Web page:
Three Mile Island, Site of U.S. Nuclear Crisis, Draws Protesters

This morning a group of roughly 30 people gathered at Pennsylvania's Three Mile Island – the site of America's worst commercial nuclear disaster – to commemorate the 32nd anniversary of the accident, to pray for Japan, and to protest expanding nuclear power in the U.S.

Participants of the 3:30 am candlelight vigil at the gates of the Three Mile Island nuclear power plant included former residents who lived nearby when the 1979 nuclear accident occurred. Protesters from such groups as No Nukes Pennsylvania, Three Mile Island Alert (TMI Alert) and Academics for a Nuclear Free Future (ANUFF) also participated in the demonstration.

Though none of the groups publicly espouse any religious connections, they held prayers for the Japanese people who have been evacuated from Tokyo due to harmful levels of radiation from quake-damaged Fukushima Daiichi nuclear plant.

Nuclear power opponents urged the United States to freeze nuclear power production, which China has done, and to drop any plans to continue with nuclear power in the future.

Toshi Sasao, a professor of psychology and peace studies at Tokyo's International Christian University, praised the protest groups' efforts in a letter. "This is very encouraging and it is a wonderful action for all of us who have been concerned with the nuclear issue," he wrote.

According to facts provided by the Smithsonian's National Museum of American History, a valve malfunction discovered at 3:53 am on March 28, 1979 caused half the fuel to melt in one of two nuclear reactors on the island near Harrisburg, Pa. Large quantities of radioactive material leaked from the reactor. State officials had advised pregnant women and children to leave the area for fear they would be affected by the radiation.

"As plants age, we knew that [industry] profit motives rather than safety motives meant there was going to be another accident," said Gene Stilp, the organizer of the Three Mile Island protest and No Nukes Pennsylvania member, to the German Press Agency dpa.
He urged the United States to discontinue producing nuclear energy, expressing doubt in U.S. nuclear power plants' preparedness for unforeseen natural disasters. "You can't control mother nature," he reasoned.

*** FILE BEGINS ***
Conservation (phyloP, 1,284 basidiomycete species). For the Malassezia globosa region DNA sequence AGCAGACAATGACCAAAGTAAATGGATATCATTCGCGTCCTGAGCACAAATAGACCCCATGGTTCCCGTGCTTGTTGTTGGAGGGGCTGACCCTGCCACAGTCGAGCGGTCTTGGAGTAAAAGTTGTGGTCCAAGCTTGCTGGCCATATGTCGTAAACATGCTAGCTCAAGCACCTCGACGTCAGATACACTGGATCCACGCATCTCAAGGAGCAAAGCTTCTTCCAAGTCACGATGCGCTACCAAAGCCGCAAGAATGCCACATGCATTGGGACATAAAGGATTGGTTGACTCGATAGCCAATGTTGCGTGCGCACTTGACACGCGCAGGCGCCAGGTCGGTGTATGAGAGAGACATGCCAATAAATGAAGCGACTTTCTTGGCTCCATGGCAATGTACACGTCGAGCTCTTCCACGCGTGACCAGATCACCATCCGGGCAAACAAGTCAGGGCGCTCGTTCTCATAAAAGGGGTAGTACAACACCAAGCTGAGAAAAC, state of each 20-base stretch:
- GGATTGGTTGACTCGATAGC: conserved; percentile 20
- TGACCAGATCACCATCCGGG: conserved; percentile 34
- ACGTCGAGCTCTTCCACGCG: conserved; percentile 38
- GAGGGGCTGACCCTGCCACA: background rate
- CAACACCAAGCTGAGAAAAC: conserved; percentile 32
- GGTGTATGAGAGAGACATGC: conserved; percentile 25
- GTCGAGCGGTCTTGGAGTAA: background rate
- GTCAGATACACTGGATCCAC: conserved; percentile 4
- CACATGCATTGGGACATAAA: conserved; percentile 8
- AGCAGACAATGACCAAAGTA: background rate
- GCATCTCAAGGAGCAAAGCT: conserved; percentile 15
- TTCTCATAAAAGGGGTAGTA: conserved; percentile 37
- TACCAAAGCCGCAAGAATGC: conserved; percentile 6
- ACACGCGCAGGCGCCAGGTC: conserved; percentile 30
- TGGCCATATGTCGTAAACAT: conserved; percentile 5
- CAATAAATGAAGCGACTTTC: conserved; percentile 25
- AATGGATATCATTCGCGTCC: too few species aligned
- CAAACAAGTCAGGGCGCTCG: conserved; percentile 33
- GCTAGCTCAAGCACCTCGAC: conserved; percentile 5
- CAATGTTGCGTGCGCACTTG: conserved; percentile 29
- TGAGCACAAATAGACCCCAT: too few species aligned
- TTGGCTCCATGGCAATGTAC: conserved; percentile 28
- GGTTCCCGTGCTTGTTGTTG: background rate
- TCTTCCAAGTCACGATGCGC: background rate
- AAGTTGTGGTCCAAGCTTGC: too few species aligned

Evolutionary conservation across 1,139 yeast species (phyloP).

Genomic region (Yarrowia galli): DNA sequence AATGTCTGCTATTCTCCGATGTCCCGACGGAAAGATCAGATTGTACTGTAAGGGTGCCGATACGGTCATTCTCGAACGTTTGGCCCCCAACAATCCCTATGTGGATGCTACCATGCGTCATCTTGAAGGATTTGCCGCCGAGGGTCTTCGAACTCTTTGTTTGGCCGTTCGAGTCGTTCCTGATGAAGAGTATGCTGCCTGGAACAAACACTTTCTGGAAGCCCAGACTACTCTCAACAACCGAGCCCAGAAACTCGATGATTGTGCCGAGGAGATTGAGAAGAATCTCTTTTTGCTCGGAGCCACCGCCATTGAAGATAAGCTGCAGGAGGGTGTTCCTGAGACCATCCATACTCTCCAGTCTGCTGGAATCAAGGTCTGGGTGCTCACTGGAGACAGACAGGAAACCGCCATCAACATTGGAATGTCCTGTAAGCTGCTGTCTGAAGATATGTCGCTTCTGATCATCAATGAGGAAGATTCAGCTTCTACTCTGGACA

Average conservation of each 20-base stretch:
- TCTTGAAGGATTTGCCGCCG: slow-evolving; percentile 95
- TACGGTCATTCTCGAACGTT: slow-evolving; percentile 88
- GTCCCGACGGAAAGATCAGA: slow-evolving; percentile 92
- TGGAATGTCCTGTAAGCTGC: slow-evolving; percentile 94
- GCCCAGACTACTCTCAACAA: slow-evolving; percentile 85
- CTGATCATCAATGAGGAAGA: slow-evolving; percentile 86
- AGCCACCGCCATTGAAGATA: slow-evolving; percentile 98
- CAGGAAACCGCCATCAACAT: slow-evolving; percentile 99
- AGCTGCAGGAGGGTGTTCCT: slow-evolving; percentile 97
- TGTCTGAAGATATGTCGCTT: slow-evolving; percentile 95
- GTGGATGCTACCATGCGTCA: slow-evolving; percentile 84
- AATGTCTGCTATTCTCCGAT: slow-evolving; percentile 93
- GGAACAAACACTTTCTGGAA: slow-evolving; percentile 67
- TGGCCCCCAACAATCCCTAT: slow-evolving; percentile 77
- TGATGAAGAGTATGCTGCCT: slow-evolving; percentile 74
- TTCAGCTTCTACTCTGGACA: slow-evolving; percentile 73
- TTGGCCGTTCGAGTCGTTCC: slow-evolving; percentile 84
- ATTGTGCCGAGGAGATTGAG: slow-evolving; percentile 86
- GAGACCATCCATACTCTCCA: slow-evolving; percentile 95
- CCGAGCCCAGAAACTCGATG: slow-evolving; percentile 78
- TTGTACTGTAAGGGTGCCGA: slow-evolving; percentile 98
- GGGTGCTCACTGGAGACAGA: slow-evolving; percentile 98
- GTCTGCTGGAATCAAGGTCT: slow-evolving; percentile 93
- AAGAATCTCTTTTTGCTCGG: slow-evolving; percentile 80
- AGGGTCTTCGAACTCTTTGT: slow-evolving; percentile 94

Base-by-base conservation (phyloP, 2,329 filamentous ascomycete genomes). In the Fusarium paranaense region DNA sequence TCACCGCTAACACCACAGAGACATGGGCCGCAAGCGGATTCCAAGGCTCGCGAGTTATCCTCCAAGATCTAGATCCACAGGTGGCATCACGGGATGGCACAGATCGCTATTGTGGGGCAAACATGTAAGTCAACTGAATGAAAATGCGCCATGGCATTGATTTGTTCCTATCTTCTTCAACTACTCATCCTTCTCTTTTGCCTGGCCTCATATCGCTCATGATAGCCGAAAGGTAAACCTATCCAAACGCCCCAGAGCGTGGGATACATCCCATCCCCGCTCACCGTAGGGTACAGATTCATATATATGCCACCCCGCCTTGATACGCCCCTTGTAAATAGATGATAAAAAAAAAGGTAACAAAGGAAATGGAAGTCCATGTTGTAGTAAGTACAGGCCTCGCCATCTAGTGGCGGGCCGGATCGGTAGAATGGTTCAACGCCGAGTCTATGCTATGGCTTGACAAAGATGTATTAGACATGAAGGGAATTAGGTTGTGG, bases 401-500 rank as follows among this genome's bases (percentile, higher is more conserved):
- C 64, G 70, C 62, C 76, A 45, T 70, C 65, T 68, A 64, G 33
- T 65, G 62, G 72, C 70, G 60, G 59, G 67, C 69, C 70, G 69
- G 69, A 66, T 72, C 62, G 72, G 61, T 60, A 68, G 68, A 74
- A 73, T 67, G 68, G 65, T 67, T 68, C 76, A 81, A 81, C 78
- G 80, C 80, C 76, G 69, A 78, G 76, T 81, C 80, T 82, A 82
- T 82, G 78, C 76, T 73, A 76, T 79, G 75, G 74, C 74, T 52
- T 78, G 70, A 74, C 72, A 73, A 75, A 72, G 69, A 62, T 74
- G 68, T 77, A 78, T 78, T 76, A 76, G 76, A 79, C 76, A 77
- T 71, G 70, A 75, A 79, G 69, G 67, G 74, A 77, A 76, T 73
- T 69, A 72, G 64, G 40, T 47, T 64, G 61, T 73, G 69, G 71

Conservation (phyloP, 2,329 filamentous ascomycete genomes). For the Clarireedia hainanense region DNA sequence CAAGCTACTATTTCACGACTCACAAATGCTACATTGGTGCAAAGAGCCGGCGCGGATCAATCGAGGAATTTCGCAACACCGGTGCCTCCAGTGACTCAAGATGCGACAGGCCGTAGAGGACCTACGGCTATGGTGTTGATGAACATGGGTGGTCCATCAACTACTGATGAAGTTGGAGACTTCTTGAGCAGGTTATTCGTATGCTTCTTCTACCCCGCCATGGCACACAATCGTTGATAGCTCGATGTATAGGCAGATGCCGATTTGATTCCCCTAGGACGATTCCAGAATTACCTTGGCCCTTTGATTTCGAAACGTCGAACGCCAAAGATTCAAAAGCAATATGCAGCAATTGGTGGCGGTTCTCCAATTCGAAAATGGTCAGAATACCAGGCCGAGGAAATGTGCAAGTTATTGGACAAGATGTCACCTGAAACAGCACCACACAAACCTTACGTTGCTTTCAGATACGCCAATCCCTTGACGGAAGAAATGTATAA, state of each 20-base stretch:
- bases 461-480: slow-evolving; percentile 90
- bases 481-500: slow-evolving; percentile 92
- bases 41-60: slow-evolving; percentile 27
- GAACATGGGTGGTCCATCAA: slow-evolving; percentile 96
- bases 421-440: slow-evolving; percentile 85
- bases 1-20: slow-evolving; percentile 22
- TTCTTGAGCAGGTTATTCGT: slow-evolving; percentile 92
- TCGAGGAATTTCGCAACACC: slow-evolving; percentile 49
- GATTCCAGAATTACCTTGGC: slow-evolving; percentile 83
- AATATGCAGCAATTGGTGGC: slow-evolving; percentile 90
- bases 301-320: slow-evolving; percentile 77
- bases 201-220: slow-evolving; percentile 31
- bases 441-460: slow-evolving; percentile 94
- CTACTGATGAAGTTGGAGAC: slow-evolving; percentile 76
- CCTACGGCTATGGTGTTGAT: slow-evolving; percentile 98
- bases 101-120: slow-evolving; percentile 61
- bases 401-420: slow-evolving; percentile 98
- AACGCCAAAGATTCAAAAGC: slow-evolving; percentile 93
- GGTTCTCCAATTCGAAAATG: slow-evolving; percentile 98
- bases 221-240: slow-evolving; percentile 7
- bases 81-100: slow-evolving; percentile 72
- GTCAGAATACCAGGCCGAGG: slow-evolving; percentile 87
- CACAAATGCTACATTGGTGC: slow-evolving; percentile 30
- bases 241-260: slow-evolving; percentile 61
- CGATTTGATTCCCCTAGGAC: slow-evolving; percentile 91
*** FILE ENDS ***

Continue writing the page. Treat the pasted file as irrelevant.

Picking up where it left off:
However, proponents with the U.S. Nuclear Energy Foundation are urging Americans to get educated about the issue before they write it off. USNEF Director Gary Duarte said too much stock is being put into the fear surrounding Fukushima power plant. "Yes there are issues," he said. But "as we have in previous nuclear mishaps, we've learned by them."

Additionally, the president of the Ethics and Religious Liberty Commission of the Southern Baptist Convention, Richard Land, warned, "If we do not want to see a substantial drop in our standard of living in the next couple of years in the United States, we need to be building nuclear power plants."

U.S. Energy Secretary Steven Chu has told Congress that the Obama administration plans to continue to fund new nuclear power plants. Also, existing U.S. nuclear power plants have not halted their production.

"The people in the United States, U.S. territories, are in no danger," Chu said during a Fox News Sunday broadcast. "It's unlikely they will be exposed to danger."

Chu and Nuclear Regulatory Commission Chairman Gregory Jaczko also testified at an energy subcommittee hearing earlier this month that they were actively learning lessons from Fukushima.

"We continue every day to make sure the plants are safe," said Jaczko, highlighting the inspections and safety drills U.S. nuclear power plants must undergo regularly.

Exelon Nuclear, the current operator of the Three Mile Island nuclear plant, reports it is a much safer plant now after the 1979 accident.

"The lessons learned from the TMI accident has been ingrained in the operation of TMI Unit 1. It's ingrained in our people; it's ingrained in our processes," Ralph Desantis, spokesman for Exelon Nuclear, told local television station WGAL.

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